Richness of primary producers and consumer abundance mediate epiphyte loads in a tropical seagrass system

Hoffmann, Luke, Edwards, Will, York, Paul H., and Rasheed, Michael A. (2020) Richness of primary producers and consumer abundance mediate epiphyte loads in a tropical seagrass system. Diversity, 12 (10). 384.

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Abstract

Consumer communities play an important role in maintaining ecosystem structure and function. In seagrass systems, algal regulation by mesograzers provides a critical maintenance function which promotes seagrass productivity. Consumer communities also represent a key link in trophic energy transfer and buffer negative effects to seagrasses associated with eutrophication. Such interactions are well documented in the literature regarding temperate systems, however, it is not clear if the same relationships exist in tropical systems. This study aimed to identify if the invertebrate communities within a tropical, multispecies seagrass meadow moderated epiphyte abundance under natural conditions by comparing algal abundance across two sites at Green Island, Australia. At each site, paired plots were established where invertebrate assemblages were perturbed via insecticide manipulation and compared to unmanipulated plots. An 89% increase in epiphyte abundance was seen after six weeks of experimental invertebrate reductions within the system. Using generalised linear mixed-effect models and path analysis, we found that the abundance of invertebrates was negatively correlated with epiphyte load on seagrass leaves. Habitat species richness was seen to be positively correlated with invertebrate abundance. These findings mirrored those of temperate systems, suggesting this mechanism operates similarly across latitudinal gradients.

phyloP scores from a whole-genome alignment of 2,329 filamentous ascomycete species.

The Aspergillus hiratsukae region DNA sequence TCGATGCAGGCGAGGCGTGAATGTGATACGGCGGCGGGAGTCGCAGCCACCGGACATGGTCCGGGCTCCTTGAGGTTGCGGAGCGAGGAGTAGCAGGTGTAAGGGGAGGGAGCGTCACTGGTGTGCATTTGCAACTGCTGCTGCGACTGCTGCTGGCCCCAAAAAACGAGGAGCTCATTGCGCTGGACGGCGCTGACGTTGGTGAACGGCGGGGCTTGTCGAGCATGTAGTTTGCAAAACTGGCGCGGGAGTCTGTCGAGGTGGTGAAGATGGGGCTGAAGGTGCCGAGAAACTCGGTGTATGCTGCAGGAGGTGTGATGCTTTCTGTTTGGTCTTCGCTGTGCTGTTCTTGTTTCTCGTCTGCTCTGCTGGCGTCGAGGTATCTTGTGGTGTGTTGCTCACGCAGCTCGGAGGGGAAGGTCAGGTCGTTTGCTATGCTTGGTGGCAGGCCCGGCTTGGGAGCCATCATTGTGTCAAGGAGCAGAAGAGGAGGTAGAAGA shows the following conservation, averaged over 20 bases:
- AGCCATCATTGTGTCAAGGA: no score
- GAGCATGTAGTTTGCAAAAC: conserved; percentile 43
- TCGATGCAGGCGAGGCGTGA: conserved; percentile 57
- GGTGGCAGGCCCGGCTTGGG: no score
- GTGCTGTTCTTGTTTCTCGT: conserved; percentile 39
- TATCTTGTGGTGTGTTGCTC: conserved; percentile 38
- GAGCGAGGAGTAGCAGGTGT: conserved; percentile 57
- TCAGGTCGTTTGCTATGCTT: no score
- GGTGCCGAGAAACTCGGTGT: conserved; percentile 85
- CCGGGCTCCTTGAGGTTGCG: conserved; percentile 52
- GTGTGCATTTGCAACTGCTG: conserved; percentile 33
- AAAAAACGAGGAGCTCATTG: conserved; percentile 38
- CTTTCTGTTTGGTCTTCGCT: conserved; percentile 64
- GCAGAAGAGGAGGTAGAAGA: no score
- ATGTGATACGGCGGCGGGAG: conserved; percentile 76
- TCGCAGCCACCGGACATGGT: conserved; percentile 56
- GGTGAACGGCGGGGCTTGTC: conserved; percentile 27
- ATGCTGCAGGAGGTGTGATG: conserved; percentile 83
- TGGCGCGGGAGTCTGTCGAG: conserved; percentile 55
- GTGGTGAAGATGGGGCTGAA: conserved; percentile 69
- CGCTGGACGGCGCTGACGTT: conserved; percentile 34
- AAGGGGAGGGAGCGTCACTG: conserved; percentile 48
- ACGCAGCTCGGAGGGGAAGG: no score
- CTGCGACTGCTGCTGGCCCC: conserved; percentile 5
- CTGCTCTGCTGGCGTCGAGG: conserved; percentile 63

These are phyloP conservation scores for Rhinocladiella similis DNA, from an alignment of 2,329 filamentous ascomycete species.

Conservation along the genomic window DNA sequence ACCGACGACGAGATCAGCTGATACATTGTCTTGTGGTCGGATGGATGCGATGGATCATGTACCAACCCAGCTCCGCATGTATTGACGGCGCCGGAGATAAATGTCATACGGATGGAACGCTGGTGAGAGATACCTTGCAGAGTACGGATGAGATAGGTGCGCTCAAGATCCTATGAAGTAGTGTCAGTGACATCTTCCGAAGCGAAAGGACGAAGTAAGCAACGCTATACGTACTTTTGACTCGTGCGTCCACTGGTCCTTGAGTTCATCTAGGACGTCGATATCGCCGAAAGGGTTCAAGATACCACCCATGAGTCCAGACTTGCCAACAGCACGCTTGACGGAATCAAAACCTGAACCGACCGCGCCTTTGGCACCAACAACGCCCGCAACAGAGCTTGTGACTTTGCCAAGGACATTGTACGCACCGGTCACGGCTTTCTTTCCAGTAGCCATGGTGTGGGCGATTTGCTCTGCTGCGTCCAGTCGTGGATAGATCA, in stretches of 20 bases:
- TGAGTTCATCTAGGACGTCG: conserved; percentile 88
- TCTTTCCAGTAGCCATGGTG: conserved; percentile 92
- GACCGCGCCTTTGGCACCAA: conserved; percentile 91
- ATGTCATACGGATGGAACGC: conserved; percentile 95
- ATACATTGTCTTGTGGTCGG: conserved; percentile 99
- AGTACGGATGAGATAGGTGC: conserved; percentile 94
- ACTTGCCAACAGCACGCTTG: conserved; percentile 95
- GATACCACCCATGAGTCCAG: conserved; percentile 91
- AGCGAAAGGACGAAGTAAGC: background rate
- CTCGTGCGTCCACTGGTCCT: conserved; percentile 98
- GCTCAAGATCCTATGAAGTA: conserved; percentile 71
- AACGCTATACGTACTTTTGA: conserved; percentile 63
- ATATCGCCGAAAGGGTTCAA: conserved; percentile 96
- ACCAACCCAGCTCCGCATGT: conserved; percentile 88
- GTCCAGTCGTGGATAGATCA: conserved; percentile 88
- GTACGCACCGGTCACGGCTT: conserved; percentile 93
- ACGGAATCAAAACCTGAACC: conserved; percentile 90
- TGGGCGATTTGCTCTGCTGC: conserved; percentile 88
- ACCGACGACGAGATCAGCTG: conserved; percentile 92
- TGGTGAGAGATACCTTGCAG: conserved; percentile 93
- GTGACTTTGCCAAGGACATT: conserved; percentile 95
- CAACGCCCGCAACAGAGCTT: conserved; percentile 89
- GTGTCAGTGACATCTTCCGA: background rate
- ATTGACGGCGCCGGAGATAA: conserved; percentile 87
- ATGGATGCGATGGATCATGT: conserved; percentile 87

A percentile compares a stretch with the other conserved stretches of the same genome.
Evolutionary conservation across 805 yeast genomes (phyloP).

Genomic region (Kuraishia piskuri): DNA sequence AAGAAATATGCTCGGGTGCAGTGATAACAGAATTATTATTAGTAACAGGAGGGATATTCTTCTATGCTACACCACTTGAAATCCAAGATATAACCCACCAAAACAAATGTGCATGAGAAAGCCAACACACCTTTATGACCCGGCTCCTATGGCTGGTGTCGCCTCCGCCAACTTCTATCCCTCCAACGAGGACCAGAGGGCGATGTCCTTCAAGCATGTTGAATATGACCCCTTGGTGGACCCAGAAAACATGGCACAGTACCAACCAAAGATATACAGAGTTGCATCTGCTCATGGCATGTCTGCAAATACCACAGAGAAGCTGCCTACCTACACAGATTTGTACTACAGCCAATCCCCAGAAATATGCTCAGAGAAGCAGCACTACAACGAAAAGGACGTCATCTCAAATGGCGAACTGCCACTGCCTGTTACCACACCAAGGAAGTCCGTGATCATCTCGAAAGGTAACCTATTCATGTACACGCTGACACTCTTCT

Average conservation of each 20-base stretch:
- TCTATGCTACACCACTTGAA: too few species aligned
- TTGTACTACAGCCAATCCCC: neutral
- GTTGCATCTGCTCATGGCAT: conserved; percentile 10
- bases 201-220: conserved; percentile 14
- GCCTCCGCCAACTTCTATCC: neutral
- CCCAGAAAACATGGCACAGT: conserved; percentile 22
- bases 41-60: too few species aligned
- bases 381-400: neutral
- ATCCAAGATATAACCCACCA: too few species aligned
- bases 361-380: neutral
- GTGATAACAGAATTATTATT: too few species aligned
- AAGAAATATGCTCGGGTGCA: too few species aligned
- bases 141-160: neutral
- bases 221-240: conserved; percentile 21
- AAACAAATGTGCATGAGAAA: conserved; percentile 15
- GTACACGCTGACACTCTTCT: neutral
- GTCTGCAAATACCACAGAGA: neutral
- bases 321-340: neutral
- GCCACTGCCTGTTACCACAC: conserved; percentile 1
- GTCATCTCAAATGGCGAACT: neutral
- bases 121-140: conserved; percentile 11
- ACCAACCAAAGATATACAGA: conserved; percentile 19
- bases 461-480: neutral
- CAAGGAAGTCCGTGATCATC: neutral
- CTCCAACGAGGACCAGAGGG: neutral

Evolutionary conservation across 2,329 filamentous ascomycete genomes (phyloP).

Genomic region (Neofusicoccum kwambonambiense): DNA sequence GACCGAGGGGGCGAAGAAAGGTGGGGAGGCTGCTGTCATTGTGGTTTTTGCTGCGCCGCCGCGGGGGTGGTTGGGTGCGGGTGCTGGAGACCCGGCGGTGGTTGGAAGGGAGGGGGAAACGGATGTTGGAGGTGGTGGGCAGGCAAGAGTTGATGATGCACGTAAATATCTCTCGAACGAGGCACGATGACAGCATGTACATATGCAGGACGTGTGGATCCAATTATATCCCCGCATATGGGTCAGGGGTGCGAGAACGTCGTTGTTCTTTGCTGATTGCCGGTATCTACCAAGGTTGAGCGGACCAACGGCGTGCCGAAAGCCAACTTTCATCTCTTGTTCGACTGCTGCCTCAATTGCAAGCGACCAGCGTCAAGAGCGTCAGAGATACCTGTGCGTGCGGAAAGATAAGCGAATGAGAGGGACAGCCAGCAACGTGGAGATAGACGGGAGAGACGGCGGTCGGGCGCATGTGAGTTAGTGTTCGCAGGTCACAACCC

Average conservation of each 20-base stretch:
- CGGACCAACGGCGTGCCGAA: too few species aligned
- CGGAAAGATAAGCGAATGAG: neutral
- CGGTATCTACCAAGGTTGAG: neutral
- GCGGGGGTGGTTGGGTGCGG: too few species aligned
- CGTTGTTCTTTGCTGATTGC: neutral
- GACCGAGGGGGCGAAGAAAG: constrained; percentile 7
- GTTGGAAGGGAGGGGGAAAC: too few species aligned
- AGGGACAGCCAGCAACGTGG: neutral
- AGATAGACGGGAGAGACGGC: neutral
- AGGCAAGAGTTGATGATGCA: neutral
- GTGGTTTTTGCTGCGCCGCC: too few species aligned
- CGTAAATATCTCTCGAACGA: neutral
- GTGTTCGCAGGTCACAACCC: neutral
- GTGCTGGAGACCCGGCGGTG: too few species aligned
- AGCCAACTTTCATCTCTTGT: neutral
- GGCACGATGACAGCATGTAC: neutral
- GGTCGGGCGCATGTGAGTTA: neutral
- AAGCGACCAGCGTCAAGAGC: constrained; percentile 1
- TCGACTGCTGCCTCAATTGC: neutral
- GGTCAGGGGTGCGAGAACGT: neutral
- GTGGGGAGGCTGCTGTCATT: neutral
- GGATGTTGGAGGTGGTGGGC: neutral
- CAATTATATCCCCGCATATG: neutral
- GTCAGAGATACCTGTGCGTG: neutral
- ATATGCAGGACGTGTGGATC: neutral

Item ID: 64527
Item Type: Article (Research - C1)
ISSN: 1424-2818
Keywords: epiphyte–grazer interactions; trophic interactions; ecosystem function and services; invertebrate assemblages
Copyright Information: © 2020 by the authors. Licensee MDPI, Basel, Switzerland. This article is an open access article distributed under the terms and conditions of the Creative Commons Attribution (CC BY) license (http://creativecommons.org/licenses/by/4.0/).
Funders: Australian Research Council (ARC)
Projects and Grants: ARC Linkage Grant (LP160100492)
Research Data: https://doi.org/10.25903/5f45d97cc5081
Date Deposited: 08 Oct 2020 01:11
FoR Codes: 06 BIOLOGICAL SCIENCES > 0602 Ecology > 060205 Marine and Estuarine Ecology (incl Marine Ichthyology) @ 40%
05 ENVIRONMENTAL SCIENCES > 0501 Ecological Applications > 050102 Ecosystem Function @ 30%
06 BIOLOGICAL SCIENCES > 0602 Ecology > 060202 Community Ecology (excl Invasive Species Ecology) @ 30%
SEO Codes: 96 ENVIRONMENT > 9608 Flora, Fauna and Biodiversity > 960808 Marine Flora, Fauna and Biodiversity @ 50%
96 ENVIRONMENT > 9605 Ecosystem Assessment and Management > 960507 Ecosystem Assessment and Management of Marine Environments @ 50%
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